Telecommunications firm IT&E, which operates both in Guam and the CNMI, issued a notice yesterday on its social media account, warning customers of “suspicious activity.”
“We’ve received reports that our subscribers are getting calls from +88182151200 and +88127175299. We recommend that you do not answer or call the number back, while Guam Homeland Security & Civil Defense along with the Marianas Regional Fusion Center, are monitoring the activity,” the company said in its Facebook page.
The post issued the following guidelines: For your security, we recommend that you:
-Don’t answer unexpected calls from unusual international numbers.
-Don’t answer calls from blocked or calls labeled as unknown.
-Don’t give out personal and/or financial information to unknown callers
“Keeping your account and your information safe is our priority, so we’ve blocked the number from reaching you and will continue to monitor activity from this number and any other suspicious numbers that are reported,” the company added. “We’ll keep you posted as the situation develops.”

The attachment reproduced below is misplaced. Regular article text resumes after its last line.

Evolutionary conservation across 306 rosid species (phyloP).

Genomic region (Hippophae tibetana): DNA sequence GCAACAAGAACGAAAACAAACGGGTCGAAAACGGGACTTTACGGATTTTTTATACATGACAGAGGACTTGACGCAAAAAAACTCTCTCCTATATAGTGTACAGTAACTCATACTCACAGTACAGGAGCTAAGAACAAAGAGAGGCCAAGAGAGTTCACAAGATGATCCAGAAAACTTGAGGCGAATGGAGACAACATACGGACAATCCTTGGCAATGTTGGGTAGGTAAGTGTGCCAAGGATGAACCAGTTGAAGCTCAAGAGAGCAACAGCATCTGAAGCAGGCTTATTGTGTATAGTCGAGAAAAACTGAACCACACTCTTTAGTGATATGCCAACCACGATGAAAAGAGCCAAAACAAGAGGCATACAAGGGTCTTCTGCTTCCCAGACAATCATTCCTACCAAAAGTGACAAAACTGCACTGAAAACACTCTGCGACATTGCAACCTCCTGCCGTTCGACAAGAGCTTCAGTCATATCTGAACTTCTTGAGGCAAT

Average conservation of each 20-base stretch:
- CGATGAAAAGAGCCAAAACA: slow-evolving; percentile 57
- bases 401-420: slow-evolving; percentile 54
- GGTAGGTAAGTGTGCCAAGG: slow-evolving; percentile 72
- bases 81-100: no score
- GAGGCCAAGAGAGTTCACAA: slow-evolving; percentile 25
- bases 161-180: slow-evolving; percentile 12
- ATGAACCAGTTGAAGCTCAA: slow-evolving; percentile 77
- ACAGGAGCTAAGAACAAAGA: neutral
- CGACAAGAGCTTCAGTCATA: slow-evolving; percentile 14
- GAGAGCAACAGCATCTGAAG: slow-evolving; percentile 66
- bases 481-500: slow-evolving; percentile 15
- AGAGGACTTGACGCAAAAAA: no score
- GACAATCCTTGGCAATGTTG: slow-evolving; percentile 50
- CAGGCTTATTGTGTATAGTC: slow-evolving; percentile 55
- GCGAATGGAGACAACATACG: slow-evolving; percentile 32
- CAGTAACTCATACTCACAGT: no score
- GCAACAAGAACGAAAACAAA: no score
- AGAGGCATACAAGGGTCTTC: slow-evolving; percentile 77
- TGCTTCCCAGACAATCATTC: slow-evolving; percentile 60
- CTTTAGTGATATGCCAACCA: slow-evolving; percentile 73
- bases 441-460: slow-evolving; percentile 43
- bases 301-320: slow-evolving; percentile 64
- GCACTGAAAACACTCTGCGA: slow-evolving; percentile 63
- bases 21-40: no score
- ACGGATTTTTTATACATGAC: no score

A separate statement from the Offices of Guam Homeland Security and Civil Defense said that it is closely monitoring reports of local numbers receiving calls from international numbers beginning in +881.
In what is referred to as a “Wangiri” fraud, a Japanese word meaning “one ring and drop,” the missed call from an international number prompts people to return the missed call. It is likely a “Wangiri” fraud, a scam that routes people to a premium rate service that can automatically charge the customer.
It was not immediately confirmed if this is in fact a Wangiri scam but are continuing to analyze. The following are important tips to keep in mind:
-Do not answer any unexpected calls from international or unusual numbers.
-If you have a missed call from an international or unusual number, do not be tempted to call back
Residents are advised to report any suspicious activity or social media posts relating to the fraudulent scam to the MRFC online at https://mlrin.org/ or email email@example.com or call 475-0400, following the Department of Homeland Security’s campaign, “If You See Something, Say Something.”
It was not immediately learned if anyone in Guam or the CNMI has been victimized already.